Well, the following extract from the SEP on the problem of universals: it is customary to classify medieval authors as being realists, conceptualists, or nominalists, respectively. The realists are supposed to be those who assert the existence of real universals in and/or before particular things, the conceptualists those who allow universals only, or ...


2

Of course, their only difference is how they define the word "exists". If two equal saints meet and argue about something, most likely u should bet they're both honest, smart and wise guy, just confused about each other's definition. This universal confusion caused so many unnecessary conflicts throughout history. As Socrates once hinted that ...


2

See the SEP article on nominalism: [T]here are (at least) two kinds of Nominalism, one that maintains that there are no universals and one that maintains that there are no abstract objects. Realism about universals is the doctrine that there are universals, and Platonism is the doctrine that there are abstract objects. So there definitely is a difference. ...


2

One way to express the concept of half-life without math is to fill a see-through container with pennies, marking their volume on the side with a horizontal line. Shake the container and then spread them out on a flat surface, removing all pennies that landed tails-up. Then return the remaining heads-up pennies back to the container. Mark the volume again (...


1

See English transl of Lives, Book VII (Stoics), 54 : "The standard of truth they declare to be the apprehending presentation, i.e. that which comes from a real object – according to Chrysippus in the twelfth book of his Physics [...] while Chrysippus in the first book of his Exposition of Doctrine contradicts himself and declares that sensation and ...


1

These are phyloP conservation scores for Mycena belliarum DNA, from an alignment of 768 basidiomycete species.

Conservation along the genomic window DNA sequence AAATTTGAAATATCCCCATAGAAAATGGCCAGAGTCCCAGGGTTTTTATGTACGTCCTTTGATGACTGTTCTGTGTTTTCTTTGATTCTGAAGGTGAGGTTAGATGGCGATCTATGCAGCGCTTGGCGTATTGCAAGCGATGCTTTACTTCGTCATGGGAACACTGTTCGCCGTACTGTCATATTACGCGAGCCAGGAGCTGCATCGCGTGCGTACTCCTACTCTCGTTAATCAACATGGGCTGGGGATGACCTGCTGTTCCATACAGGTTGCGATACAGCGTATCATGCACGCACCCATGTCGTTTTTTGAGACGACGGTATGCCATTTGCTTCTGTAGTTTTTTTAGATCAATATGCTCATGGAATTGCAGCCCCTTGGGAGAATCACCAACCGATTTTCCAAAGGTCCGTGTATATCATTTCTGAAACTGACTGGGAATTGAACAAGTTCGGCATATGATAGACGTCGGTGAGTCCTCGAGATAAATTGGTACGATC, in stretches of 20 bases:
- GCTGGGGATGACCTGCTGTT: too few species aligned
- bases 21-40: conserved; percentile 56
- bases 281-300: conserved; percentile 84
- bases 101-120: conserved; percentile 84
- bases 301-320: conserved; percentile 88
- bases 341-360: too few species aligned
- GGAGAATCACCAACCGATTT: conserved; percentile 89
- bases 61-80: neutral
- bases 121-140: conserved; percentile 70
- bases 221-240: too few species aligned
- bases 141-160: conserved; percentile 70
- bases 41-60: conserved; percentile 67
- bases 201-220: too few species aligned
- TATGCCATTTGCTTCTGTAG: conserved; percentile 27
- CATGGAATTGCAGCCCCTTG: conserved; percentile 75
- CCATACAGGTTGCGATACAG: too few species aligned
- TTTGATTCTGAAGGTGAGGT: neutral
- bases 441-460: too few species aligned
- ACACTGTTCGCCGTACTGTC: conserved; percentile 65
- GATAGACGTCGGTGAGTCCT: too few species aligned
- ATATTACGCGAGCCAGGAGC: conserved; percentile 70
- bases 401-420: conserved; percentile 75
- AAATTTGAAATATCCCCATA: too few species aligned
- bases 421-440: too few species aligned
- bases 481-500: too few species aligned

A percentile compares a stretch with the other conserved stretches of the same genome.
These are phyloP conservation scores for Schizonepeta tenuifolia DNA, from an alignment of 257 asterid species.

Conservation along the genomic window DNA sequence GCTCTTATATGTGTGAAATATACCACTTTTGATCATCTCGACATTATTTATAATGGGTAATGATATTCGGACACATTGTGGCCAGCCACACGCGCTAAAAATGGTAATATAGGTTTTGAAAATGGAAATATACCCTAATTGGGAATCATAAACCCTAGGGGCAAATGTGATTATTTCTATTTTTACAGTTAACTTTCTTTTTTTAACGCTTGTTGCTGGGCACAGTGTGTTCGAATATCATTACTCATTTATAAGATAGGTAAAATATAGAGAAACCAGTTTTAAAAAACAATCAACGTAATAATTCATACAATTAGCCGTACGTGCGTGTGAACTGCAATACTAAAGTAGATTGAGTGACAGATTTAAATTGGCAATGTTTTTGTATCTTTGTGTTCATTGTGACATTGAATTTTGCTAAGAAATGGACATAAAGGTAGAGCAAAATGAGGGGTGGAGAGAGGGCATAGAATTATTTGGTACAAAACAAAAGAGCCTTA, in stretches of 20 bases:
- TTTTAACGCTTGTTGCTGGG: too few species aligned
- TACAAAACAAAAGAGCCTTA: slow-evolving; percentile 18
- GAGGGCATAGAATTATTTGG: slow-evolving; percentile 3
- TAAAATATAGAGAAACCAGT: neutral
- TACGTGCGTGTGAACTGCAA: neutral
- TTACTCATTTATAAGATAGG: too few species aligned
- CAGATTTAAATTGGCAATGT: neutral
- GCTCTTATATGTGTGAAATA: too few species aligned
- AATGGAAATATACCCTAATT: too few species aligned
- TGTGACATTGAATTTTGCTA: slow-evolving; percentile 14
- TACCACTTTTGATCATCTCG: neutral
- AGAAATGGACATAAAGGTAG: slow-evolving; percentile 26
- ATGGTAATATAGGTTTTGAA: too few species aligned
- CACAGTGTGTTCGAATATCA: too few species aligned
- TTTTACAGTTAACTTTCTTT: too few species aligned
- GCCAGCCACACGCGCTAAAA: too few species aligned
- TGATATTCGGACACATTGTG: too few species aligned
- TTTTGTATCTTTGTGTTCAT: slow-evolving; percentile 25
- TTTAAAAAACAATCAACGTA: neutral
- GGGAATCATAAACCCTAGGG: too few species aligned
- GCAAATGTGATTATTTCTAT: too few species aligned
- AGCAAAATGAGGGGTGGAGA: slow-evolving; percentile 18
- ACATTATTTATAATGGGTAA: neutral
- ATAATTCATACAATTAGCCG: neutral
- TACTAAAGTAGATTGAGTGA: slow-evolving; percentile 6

In sciences, such situation has been encountered where the set of experimental data leads to a variety of conclusions and the analyst has to sieve through the data with background disposition as to his seemingly 'subjective choice' but a choice based on the history of such investigations. In selecting/choosing commodity prices - such biases do work. When a ...


1

Yes, it is a type of nominalism. Realism with respect to some noun "X" asserts that "X exists" or "X is real". Nominalism asserts that " 'X' is just a name, but does not 'exist' or is not 'real' ". Thus, by asserting that numbers do not exist, one is asserting nominalism with respect to numbers, hence, one is asserting ...


1

Building off of @Conifold 's comment, here is a list of SEP articles which seem to contain contemporary off-shoots of the original "Problem of Universals". If anyone has a suggestion to add to the list, that would be awesome! Abstract Objects Types and Tokens Tropes Nominalism in Metaphysics Platonism in Metaphysics Properties Objects Ontic ...


1

Well, it is, as you say, concise. And accurate, I believe. Perhaps uselessly so. From Protagoras' "man is the measure of all things" to "naming" in Genesis to Locke's modern nominalism and, finally, to the nominalism of Ayer and the "now-called-naive" positivists, the idea that our shared knowledge is inevitably linguistic and conventional has many ...